05 Sep 2016 |
Research article |
Entrepreneurship & Management
World Class Summer School Course on Innovation and Technological Design at ETS!
The École de technologie supérieure (ÉTS) in Montreal is proud to have successfully completed the second edition of the International Summer School on Innovation and Technological Design, which took place from June 30 to July 29, 2016.
The Summer School Students
49 students from 15 different countries had registered for the program, including 10 ETSians. International students came from our privileged partners: City University of Hong Kong (Hong Kong), Nanyang Technological University (Singapore), RWTH Aachen University (Germany), TEC de Monterrey (Mexico), Univertà di Padova (Italy), Escola Politécnica da Universidade de Sao Paulo (Brazil), Iran University of Science and Technology (Iran), Czech Technical University in Prague (Czech Republic), Hanyang University (South Korea), KAIST (South Korea), Los Andes University (Colombia) and Pontificia Universidad Católica de Ecuador (Ecuador).
The teaching staff for the course (offered in English) was transdisciplinary; we relied on the scientific and pedagogical support of seven of our teachers for the technical aspects of the third project: Michel Baraër, Pierre Bélanger, François Brissette, Christopher Fuhrman, Robert Hausler, Maarouf Saad and Matthew Toews. Two other professors, Lorena Escandon and Mario Dubois, taught the students concepts related to creativity, innovation and international teamwork. The students also benefited from the instruction of Industrial Design Professor Mithra Zahedi, University of Montreal, who introduced them to the concept of design thinking. An industrial designer, Félix Guyon, offered design advice during the implementation of their projects.
Forming the teams
The objective of the Summer School 2016 was to form entrepreneurial teams while simulating an innovative start-up company. The students participated in the selection of eight team leaders. Subsequently, these leaders picked a problem associated with the third project and chose their team members. For this, we gave them cards about each student describing his/her field of study, experience and personal skills, without revealing his/her identity.
Three Innovative Projects
To put this new knowledge into practice, three projects were proposed:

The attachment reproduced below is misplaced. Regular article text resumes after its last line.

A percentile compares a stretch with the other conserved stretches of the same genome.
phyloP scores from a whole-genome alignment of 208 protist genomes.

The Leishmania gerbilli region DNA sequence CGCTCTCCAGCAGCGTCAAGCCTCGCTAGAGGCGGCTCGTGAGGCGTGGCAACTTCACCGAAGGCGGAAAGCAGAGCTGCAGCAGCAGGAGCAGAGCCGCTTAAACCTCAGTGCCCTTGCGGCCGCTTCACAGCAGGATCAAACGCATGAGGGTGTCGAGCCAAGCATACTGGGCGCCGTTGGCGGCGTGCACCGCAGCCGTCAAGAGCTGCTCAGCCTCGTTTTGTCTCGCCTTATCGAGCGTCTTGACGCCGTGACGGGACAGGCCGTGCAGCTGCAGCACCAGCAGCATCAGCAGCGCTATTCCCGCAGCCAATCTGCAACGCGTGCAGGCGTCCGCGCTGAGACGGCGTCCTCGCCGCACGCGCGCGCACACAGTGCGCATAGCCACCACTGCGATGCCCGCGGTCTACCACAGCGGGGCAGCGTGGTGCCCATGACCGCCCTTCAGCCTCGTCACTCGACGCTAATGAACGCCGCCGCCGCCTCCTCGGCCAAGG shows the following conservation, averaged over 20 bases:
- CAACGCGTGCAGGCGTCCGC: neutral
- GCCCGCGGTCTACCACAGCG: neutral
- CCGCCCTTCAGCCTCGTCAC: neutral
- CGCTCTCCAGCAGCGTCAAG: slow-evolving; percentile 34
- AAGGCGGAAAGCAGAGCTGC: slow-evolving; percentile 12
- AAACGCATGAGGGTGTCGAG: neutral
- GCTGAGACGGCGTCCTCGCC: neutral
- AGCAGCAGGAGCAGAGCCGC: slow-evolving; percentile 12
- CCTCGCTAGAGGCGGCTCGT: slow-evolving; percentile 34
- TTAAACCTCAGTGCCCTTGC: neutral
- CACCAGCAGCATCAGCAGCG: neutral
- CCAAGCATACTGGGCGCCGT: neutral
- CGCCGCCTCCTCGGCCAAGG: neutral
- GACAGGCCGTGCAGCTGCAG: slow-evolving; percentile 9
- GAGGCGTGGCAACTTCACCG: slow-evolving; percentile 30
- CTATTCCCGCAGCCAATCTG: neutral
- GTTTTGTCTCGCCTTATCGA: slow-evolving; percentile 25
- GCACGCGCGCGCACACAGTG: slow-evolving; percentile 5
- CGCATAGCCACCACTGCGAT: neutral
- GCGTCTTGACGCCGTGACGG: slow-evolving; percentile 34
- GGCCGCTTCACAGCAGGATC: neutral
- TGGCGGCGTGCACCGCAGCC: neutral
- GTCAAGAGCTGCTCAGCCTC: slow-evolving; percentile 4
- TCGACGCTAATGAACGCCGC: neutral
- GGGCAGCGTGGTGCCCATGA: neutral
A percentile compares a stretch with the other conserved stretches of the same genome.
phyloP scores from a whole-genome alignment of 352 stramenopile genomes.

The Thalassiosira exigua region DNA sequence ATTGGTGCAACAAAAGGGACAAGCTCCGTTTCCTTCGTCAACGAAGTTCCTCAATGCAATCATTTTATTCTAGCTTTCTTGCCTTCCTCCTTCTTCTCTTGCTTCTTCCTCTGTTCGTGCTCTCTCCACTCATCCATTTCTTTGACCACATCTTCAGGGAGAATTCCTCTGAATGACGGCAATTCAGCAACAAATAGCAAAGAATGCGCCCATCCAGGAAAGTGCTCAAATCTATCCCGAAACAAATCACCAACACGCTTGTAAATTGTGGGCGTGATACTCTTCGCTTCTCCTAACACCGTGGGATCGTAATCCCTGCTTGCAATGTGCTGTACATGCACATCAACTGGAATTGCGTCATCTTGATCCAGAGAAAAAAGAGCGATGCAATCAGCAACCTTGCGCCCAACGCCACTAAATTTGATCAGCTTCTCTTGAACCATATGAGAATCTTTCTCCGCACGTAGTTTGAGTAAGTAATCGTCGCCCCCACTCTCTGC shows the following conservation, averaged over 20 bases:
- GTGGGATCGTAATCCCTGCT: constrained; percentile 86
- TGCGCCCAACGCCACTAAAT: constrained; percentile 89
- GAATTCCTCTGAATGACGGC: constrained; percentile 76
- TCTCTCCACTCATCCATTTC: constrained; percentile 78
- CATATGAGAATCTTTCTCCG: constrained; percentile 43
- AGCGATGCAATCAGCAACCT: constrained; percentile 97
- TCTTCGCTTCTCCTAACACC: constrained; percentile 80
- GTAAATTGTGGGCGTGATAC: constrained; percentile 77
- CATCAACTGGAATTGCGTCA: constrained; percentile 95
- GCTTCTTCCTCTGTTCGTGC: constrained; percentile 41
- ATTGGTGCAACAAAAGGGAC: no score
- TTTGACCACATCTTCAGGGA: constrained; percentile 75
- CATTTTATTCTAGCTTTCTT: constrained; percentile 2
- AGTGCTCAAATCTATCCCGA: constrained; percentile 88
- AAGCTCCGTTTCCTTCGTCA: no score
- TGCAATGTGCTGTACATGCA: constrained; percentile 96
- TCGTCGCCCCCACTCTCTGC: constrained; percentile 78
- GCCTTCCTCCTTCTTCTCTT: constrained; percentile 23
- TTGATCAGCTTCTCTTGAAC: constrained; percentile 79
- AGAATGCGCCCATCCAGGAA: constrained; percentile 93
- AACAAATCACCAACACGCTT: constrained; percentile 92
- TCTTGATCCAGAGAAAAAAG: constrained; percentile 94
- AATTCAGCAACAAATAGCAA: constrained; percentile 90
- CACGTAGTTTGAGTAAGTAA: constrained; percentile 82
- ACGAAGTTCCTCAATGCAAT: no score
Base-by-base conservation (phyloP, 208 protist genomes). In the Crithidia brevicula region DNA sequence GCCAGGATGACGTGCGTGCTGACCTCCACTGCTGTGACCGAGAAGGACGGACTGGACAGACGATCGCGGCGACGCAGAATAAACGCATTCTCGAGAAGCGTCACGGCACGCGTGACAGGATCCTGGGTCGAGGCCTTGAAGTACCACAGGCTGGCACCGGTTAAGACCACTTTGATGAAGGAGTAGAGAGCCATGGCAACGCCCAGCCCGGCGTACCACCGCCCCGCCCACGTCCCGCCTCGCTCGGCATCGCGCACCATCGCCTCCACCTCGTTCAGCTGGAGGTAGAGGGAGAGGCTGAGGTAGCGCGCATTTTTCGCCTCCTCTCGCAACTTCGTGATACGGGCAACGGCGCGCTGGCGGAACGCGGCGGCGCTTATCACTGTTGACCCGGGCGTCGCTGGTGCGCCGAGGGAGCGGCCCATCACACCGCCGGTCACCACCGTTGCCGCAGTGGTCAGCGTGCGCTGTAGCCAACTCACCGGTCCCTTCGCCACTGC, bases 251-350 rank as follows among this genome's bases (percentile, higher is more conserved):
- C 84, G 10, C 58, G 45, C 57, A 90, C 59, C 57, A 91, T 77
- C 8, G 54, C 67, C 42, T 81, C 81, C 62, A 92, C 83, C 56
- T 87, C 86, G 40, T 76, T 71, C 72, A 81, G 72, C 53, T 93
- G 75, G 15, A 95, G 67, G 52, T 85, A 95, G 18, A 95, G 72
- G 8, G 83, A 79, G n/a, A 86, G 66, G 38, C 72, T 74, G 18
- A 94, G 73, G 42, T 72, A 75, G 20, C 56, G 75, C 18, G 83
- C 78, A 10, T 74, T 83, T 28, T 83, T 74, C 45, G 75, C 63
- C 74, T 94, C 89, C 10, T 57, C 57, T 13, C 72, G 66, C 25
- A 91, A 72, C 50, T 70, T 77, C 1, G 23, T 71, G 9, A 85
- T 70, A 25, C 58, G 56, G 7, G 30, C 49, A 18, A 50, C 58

- Replacing a faulty sailboat engine (2 hours)
- Innovative solutions for a vertical aquaponics greenhouse (18 hours)
- Innovative solutions to protect the St. Lawrence River (70 hours).
Project 1: A Disabled Sailboat
This short two-hour project allowed students to get to know each other and learn to use newly acquired knowledge related to teamwork, conflict management, creative and innovation processes and creative tools.
Project 2: A Future Vertical Aquaponics Greenhouse
The second project, 18 hours long, was carried out for the company Gestion Immobilière Quo Vadis directed by Nathalie Voland, business manager and member of the ÉTS Board. For this project, the start-up Eau will soon design and install a hydroponic greenhouse coupled with aquaculture fish ponds in Mrs. Voland’s industrial building. This combination of plant and fish culture is called aquaponics. Eau has implemented a small model aquaponics greenhouse at the Jean-Talon Market in Montreal that students were able to visit.
The students had the chance to develop this project at the collaborative creation laboratory of Salon 1861, a superb location made available to students by Mrs. Voland.
Project 3: Protection of the St. Lawrence River
As a result of the second project, the students acquired knowledge of cloud computing solutions (Big Data) courtesy of IBM, of creativity, of business model creation fitting on a single sheet (Business Model Generation) and of rapid prototype development at échoFab, a fab lab at Communautique. Ubisoft, specializing in interactive games design and marketing, came to talk about their innovation process to the students.
This third project lasting 70 hours had them find an innovative solution to one of the following problems in order to protect the St. Lawrence River:
- Collect water samples from the St. Lawrence River.
- Inform the population about the river water quality.
- Recognize and identify rare or invasive species in the river.
- Reducing bank erosion.
- Remove polluting solid waste from the river.
At the end of the course, each team presented its project and a prototype of their product to a panel of professors and external guests. At the end of the month long program, they receive three graduate course credits. Let us wish for them to take advantage of this experience to create a business, continue their research, or join the professional labour market!
Marjolaine Adam is completing her PhD in education at University of Montreal. She is project manager for the Relations Office for graduates and the community at ÉTS and a specialist in urban dynamics and innovation systems.
Lorena Escandon is a PhD candidate at ÉTS automated production engineering department in Montreal. She specializes in "Big Data" use to support creativity.
Program : Automated Manufacturing Engineering
Research laboratories : NUMERIX – Organizational Engineering Research Laboratory for the Digital Enterprise